The Chinese government has always adhered to the principle of strict control, strict management and strict supervision of defense expenditure and has established a full-fledged management and legal system. The Chinese government, pursuant to the National Defense Law of the People's Republic of China, ensures the necessary funds for national defense, incorporates the entire expenditure in the state budget and exercises management over it in accordance with the Budget Law of the People's Republic of China. Examined and approved by the National People's Congress, China's defense budget is open and transparent.
Regional Disarmament and Confidence-Building Measures
China attaches great importance to and actively promotes the cooperation on regional disarmament and CBMs. It has reached a series of agreements and consensus with relevant neighboring countries, thus making contributions to the improvement of regional security environment and enhancement of common development. These agreements reflect the new security concept initiated by China and embody the principles and spirit that are of universal significance to security dialogue and cooperation in Asia-Pacific, including mutual and equal security; seeking security through dialogue and cooperation; equal consultation and mutually beneficial cooperation; being not against a third state; no threat or harm to the security and stability of other countries; insisting on national defense policy of defensive nature; friendly exchanges in the military field, etc.
In July 1994, China and Russia signed the Agreement on the Prevention of Dangerous Military Activities. In April 1996, China, Kazakhstan, Kyrgyzstan, Russia and Tajikistan signed the Agreement on Confidence-Building in the Military Field Along the Border Areas. In April 1997, China signed the Agreement on the Mutual Reduction of Military Forces in the Border Areas with the aforementioned countries. These agreements opened the cooperation process of the "Shanghai Five" and laid down a solid foundation for the establishment and development of the Shanghai Cooperation Organization (SCO). For more than four years since its establishment, SCO has formed a full-fledged institutional system and legal basis, smoothly launched the cooperation in the security, economic and other fields and is growing into a significant mechanism promoting regional security, stability and development.
In September 1993, China and India signed the Agreement on the Maintenance of Peace and Tranquility Along the Line of Actual Control in the China-India Border Areas. In November 1996, the two countries signed the Agreement on Confidence-Building Measures in the Military Field Along the Line of Actual Control in the China-India Border Areas. In April 2005, the two countries signed the Protocol on Modalities for the Implementation of Confidence-Building Measures in the Military Field Along the Line of Actual Control in the China-India Border Areas, which is an agreement on the concrete implementing approaches of relevant clauses in the Agreement signed in 1996. The signing and implementation of these agreements have played important and positive roles in maintaining peace and tranquility in the China-India border areas, promoting the friendly relations between the two countries and facilitating the peaceful resolution of the border issue.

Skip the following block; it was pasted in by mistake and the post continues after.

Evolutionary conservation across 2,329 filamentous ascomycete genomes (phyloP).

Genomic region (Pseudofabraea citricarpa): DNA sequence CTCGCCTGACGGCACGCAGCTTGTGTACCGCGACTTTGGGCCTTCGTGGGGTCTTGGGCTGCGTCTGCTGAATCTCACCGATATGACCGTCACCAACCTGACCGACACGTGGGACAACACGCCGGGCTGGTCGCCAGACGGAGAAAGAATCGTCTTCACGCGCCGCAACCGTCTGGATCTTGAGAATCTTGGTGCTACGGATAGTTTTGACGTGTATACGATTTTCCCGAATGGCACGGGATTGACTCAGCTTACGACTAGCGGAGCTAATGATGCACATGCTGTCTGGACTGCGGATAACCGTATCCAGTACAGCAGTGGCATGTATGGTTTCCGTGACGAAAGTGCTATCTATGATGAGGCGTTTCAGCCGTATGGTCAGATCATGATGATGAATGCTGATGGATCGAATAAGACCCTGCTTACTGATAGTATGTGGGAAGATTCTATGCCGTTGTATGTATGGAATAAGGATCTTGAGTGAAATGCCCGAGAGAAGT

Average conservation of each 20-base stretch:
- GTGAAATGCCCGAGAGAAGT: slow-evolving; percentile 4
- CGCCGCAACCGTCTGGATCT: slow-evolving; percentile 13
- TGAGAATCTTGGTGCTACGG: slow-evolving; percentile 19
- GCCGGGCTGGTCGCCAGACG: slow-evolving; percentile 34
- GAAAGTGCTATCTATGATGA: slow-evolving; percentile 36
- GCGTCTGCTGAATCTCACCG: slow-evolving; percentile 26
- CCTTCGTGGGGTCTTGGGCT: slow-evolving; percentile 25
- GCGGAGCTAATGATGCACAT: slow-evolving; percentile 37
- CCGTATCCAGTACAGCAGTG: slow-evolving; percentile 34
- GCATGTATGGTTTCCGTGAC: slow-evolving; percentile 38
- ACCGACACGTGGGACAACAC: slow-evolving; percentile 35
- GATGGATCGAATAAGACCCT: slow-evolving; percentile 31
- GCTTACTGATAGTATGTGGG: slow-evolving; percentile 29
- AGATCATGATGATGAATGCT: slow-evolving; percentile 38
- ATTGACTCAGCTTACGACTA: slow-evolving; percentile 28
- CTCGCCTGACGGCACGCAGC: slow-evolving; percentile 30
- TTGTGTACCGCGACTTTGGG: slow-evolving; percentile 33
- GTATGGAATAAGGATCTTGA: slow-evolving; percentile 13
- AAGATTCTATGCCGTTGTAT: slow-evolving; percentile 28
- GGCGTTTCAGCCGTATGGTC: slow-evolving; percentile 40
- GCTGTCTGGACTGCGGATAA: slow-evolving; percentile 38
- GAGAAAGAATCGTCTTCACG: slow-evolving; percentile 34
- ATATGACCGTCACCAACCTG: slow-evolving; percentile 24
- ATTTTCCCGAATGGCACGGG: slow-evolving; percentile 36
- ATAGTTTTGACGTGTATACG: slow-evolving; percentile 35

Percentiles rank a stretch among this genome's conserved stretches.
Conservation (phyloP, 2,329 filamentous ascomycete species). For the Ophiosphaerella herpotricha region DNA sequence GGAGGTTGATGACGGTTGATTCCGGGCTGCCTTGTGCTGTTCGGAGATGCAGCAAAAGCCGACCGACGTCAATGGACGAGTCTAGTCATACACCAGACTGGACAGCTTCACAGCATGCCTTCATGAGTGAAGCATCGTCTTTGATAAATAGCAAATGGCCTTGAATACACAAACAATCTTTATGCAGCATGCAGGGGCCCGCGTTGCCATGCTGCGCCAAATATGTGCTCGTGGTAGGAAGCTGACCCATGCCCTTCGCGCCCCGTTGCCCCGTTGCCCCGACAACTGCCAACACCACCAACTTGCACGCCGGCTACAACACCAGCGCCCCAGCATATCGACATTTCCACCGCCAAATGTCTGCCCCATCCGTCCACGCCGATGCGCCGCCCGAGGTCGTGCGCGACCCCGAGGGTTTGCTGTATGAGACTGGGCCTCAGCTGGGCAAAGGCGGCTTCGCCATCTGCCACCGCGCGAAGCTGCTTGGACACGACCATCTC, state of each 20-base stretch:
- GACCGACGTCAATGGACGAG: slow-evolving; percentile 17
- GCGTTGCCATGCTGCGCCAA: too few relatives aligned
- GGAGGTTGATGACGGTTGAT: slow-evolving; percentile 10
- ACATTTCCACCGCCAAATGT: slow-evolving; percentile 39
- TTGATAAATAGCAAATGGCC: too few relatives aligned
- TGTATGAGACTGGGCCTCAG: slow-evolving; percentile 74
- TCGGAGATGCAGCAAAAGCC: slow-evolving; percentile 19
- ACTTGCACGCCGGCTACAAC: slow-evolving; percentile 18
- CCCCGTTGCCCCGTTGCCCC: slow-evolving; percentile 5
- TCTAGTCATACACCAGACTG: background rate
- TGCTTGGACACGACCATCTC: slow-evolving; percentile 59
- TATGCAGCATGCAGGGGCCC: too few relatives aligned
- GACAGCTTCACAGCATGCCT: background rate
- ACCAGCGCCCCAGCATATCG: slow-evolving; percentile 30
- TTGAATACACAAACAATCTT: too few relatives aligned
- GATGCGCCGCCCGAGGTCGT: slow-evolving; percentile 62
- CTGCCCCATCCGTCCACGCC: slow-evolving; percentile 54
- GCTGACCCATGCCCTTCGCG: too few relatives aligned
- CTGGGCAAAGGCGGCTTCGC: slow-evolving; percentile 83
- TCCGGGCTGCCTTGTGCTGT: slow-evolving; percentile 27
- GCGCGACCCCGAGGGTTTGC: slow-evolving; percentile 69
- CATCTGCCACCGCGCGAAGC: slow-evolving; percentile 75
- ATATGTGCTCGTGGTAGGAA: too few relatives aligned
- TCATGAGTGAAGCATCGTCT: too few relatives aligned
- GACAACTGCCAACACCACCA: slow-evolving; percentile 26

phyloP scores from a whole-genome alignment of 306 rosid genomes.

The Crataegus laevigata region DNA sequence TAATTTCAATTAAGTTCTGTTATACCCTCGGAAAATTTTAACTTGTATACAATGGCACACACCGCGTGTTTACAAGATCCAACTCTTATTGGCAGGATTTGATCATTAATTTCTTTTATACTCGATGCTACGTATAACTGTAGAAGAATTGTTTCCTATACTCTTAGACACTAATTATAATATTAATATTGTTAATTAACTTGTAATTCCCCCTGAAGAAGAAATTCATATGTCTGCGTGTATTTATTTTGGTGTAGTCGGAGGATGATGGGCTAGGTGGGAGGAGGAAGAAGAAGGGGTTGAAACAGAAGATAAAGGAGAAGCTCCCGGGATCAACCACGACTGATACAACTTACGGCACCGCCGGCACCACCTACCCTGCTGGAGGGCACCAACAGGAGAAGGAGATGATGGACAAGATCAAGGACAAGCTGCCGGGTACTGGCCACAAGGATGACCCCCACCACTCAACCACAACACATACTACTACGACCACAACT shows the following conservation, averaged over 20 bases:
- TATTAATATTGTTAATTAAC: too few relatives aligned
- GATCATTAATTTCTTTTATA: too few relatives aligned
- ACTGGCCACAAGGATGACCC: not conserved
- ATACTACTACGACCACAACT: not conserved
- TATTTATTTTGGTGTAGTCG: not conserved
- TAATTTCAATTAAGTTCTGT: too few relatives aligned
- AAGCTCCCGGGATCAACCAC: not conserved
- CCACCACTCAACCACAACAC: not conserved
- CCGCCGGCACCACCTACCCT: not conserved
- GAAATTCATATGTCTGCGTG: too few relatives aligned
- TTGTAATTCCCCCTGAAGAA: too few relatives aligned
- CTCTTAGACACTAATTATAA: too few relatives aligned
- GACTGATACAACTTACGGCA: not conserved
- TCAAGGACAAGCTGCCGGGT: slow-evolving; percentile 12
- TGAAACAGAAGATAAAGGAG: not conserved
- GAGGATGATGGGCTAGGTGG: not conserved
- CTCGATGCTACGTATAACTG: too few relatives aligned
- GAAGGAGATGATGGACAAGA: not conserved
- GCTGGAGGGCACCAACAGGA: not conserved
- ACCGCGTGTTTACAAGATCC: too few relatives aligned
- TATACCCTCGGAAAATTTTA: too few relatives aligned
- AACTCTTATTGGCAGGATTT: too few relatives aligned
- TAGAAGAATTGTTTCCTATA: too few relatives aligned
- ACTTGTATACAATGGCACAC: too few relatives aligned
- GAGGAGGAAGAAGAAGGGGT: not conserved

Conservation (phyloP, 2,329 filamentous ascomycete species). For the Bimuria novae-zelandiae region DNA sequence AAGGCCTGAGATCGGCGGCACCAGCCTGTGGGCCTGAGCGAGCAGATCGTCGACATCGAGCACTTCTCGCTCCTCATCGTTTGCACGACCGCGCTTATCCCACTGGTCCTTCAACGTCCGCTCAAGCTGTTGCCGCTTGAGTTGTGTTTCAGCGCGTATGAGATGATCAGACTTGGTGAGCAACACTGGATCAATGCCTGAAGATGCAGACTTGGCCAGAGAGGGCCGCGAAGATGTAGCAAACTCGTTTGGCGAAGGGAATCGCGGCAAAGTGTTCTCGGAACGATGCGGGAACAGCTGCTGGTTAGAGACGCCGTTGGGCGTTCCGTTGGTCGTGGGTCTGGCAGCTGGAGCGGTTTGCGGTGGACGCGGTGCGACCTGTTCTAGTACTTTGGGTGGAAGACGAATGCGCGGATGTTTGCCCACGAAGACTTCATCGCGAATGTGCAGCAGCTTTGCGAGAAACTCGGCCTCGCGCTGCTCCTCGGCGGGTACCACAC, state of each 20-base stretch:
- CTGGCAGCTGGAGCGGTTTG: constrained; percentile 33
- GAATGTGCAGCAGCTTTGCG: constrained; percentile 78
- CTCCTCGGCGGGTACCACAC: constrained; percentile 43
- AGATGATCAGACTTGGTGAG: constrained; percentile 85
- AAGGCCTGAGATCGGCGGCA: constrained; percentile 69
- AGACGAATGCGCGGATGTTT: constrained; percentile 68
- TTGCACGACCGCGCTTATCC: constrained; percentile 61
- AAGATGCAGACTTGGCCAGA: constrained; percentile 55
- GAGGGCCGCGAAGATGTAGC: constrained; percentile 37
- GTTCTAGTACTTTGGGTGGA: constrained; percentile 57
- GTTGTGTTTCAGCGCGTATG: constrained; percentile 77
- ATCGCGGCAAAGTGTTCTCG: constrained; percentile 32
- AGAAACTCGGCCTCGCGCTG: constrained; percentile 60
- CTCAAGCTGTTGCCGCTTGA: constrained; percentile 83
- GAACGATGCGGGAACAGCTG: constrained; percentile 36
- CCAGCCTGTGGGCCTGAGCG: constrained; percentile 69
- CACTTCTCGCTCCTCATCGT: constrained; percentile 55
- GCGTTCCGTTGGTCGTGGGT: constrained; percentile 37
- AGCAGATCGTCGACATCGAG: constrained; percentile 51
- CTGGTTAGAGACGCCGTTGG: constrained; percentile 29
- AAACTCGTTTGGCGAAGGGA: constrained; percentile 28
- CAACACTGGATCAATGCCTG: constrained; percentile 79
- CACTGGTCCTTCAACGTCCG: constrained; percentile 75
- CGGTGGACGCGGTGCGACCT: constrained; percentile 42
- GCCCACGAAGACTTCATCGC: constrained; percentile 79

In November 2002, China and ASEAN signed the Declaration on the Conduct of the Parties in the South China Sea (DOC), which showed all parties' common desire to maintain stability and carry out cooperation in this region. The parties concerned undertook to resolve their territorial and jurisdictional disputes by peaceful means, refrain from taking any actions that would complicate or escalate disputes, promote mutual trust through dialogues between defense officials and voluntary notification of joint military exercise, and actively carry out cooperation in the fields of marine environmental protection, marine scientific research, safety of navigation and communication at sea, search and rescue operation and combating transnational crimes. In December 2004, China and ASEAN held the Senior Officials Meeting on the Implementation of the DOC, at which important consensus was reached on launching the South China Sea cooperation and the decision was made on the establishment of a Joint Working Group for the implementation of the DOC. In August 2005, the first meeting of the Joint Working Group was convened in the Philippines.
China attaches great importance to the role played by the ASEAN Regional Forum (ARF), supports its CBMs and voluntarily submits the Annual Report on Security Outlook every year. Since 1997, China has hosted two Inter-sessional Meetings on CBMs of the ARF and undertaken eight CBMs programs, including Training Courses on Chinese Security Policies, Seminar on Military Logistics Support and Seminar on Strengthening Cooperation in the Field of Non-traditional Security Issues. China supports gradual expansion of defense officials' participation in the ARF. At the ARF's Tenth Meeting of Foreign Ministers in 2003, China put forward the proposal of convening a meeting on security policies, and in November 2004, the first ARF Security Policy Conference was held in Beijing.